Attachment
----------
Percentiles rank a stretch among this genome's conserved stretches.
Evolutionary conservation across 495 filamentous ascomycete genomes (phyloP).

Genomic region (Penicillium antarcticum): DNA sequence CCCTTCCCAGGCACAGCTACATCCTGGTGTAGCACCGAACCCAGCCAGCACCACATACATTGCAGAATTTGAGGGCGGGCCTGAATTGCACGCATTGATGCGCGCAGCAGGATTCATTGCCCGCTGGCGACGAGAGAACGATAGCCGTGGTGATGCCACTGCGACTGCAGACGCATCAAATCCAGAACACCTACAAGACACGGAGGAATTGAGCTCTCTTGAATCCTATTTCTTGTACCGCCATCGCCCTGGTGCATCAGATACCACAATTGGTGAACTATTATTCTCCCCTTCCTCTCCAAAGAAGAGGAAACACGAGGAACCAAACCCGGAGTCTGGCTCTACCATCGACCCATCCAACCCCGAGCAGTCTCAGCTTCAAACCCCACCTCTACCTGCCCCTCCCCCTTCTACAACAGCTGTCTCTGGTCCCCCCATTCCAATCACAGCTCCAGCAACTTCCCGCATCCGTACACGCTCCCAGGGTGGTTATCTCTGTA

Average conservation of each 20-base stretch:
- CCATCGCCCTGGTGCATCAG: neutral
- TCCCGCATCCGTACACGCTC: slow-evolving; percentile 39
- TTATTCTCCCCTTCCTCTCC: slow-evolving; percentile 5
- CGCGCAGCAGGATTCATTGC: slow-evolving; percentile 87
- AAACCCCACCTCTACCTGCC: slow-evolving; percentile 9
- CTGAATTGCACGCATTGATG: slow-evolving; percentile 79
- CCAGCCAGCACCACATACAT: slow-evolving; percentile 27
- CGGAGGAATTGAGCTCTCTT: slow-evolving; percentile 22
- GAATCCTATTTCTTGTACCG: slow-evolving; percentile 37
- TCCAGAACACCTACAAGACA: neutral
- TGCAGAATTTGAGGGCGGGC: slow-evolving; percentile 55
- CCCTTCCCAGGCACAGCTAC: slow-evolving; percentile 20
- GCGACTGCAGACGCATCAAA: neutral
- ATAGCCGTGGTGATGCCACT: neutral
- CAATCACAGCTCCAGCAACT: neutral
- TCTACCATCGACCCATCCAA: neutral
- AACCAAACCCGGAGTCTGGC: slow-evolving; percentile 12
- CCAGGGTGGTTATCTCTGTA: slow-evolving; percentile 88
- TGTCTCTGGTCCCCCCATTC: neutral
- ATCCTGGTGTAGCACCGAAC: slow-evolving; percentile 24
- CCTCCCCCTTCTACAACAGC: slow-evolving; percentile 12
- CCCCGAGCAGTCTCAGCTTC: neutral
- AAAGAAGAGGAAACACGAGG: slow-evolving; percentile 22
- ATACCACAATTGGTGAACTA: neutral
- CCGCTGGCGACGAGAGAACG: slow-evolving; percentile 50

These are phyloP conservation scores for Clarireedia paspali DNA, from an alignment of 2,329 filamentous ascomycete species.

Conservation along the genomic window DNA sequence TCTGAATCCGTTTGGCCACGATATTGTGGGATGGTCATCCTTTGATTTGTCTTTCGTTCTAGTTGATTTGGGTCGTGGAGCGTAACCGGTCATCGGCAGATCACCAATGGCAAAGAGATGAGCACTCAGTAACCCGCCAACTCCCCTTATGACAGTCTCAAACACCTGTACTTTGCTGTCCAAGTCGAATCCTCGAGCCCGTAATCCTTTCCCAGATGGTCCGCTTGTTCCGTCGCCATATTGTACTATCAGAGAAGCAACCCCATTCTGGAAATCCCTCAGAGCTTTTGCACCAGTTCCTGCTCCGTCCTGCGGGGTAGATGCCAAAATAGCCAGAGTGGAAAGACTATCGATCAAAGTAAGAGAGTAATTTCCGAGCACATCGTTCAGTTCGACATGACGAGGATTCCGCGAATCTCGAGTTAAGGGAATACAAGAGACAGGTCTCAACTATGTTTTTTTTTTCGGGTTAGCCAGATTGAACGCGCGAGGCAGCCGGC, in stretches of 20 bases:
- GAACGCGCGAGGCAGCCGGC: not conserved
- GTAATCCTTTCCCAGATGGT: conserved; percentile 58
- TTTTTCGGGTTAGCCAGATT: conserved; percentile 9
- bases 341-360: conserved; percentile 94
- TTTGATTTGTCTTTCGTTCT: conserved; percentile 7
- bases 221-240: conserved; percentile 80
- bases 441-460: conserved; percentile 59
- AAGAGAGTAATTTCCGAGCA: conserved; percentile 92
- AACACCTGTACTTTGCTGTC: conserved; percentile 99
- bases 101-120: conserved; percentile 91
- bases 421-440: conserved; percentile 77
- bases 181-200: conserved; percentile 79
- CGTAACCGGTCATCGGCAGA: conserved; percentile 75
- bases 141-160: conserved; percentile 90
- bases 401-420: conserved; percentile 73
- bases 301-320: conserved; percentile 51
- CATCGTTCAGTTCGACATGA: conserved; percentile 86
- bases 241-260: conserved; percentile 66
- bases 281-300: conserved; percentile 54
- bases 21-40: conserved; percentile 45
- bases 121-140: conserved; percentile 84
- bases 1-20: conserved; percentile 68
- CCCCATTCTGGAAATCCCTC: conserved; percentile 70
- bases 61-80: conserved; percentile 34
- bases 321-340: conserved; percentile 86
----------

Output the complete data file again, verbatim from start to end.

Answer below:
Percentiles rank a stretch among this genome's conserved stretches.
Evolutionary conservation across 495 filamentous ascomycete genomes (phyloP).

Genomic region (Penicillium antarcticum): DNA sequence CCCTTCCCAGGCACAGCTACATCCTGGTGTAGCACCGAACCCAGCCAGCACCACATACATTGCAGAATTTGAGGGCGGGCCTGAATTGCACGCATTGATGCGCGCAGCAGGATTCATTGCCCGCTGGCGACGAGAGAACGATAGCCGTGGTGATGCCACTGCGACTGCAGACGCATCAAATCCAGAACACCTACAAGACACGGAGGAATTGAGCTCTCTTGAATCCTATTTCTTGTACCGCCATCGCCCTGGTGCATCAGATACCACAATTGGTGAACTATTATTCTCCCCTTCCTCTCCAAAGAAGAGGAAACACGAGGAACCAAACCCGGAGTCTGGCTCTACCATCGACCCATCCAACCCCGAGCAGTCTCAGCTTCAAACCCCACCTCTACCTGCCCCTCCCCCTTCTACAACAGCTGTCTCTGGTCCCCCCATTCCAATCACAGCTCCAGCAACTTCCCGCATCCGTACACGCTCCCAGGGTGGTTATCTCTGTA

Average conservation of each 20-base stretch:
- CCATCGCCCTGGTGCATCAG: neutral
- TCCCGCATCCGTACACGCTC: slow-evolving; percentile 39
- TTATTCTCCCCTTCCTCTCC: slow-evolving; percentile 5
- CGCGCAGCAGGATTCATTGC: slow-evolving; percentile 87
- AAACCCCACCTCTACCTGCC: slow-evolving; percentile 9
- CTGAATTGCACGCATTGATG: slow-evolving; percentile 79
- CCAGCCAGCACCACATACAT: slow-evolving; percentile 27
- CGGAGGAATTGAGCTCTCTT: slow-evolving; percentile 22
- GAATCCTATTTCTTGTACCG: slow-evolving; percentile 37
- TCCAGAACACCTACAAGACA: neutral
- TGCAGAATTTGAGGGCGGGC: slow-evolving; percentile 55
- CCCTTCCCAGGCACAGCTAC: slow-evolving; percentile 20
- GCGACTGCAGACGCATCAAA: neutral
- ATAGCCGTGGTGATGCCACT: neutral
- CAATCACAGCTCCAGCAACT: neutral
- TCTACCATCGACCCATCCAA: neutral
- AACCAAACCCGGAGTCTGGC: slow-evolving; percentile 12
- CCAGGGTGGTTATCTCTGTA: slow-evolving; percentile 88
- TGTCTCTGGTCCCCCCATTC: neutral
- ATCCTGGTGTAGCACCGAAC: slow-evolving; percentile 24
- CCTCCCCCTTCTACAACAGC: slow-evolving; percentile 12
- CCCCGAGCAGTCTCAGCTTC: neutral
- AAAGAAGAGGAAACACGAGG: slow-evolving; percentile 22
- ATACCACAATTGGTGAACTA: neutral
- CCGCTGGCGACGAGAGAACG: slow-evolving; percentile 50

These are phyloP conservation scores for Clarireedia paspali DNA, from an alignment of 2,329 filamentous ascomycete species.

Conservation along the genomic window DNA sequence TCTGAATCCGTTTGGCCACGATATTGTGGGATGGTCATCCTTTGATTTGTCTTTCGTTCTAGTTGATTTGGGTCGTGGAGCGTAACCGGTCATCGGCAGATCACCAATGGCAAAGAGATGAGCACTCAGTAACCCGCCAACTCCCCTTATGACAGTCTCAAACACCTGTACTTTGCTGTCCAAGTCGAATCCTCGAGCCCGTAATCCTTTCCCAGATGGTCCGCTTGTTCCGTCGCCATATTGTACTATCAGAGAAGCAACCCCATTCTGGAAATCCCTCAGAGCTTTTGCACCAGTTCCTGCTCCGTCCTGCGGGGTAGATGCCAAAATAGCCAGAGTGGAAAGACTATCGATCAAAGTAAGAGAGTAATTTCCGAGCACATCGTTCAGTTCGACATGACGAGGATTCCGCGAATCTCGAGTTAAGGGAATACAAGAGACAGGTCTCAACTATGTTTTTTTTTTCGGGTTAGCCAGATTGAACGCGCGAGGCAGCCGGC, in stretches of 20 bases:
- GAACGCGCGAGGCAGCCGGC: not conserved
- GTAATCCTTTCCCAGATGGT: conserved; percentile 58
- TTTTTCGGGTTAGCCAGATT: conserved; percentile 9
- bases 341-360: conserved; percentile 94
- TTTGATTTGTCTTTCGTTCT: conserved; percentile 7
- bases 221-240: conserved; percentile 80
- bases 441-460: conserved; percentile 59
- AAGAGAGTAATTTCCGAGCA: conserved; percentile 92
- AACACCTGTACTTTGCTGTC: conserved; percentile 99
- bases 101-120: conserved; percentile 91
- bases 421-440: conserved; percentile 77
- bases 181-200: conserved; percentile 79
- CGTAACCGGTCATCGGCAGA: conserved; percentile 75
- bases 141-160: conserved; percentile 90
- bases 401-420: conserved; percentile 73
- bases 301-320: conserved; percentile 51
- CATCGTTCAGTTCGACATGA: conserved; percentile 86
- bases 241-260: conserved; percentile 66
- bases 281-300: conserved; percentile 54
- bases 21-40: conserved; percentile 45
- bases 121-140: conserved; percentile 84
- bases 1-20: conserved; percentile 68
- CCCCATTCTGGAAATCCCTC: conserved; percentile 70
- bases 61-80: conserved; percentile 34
- bases 321-340: conserved; percentile 86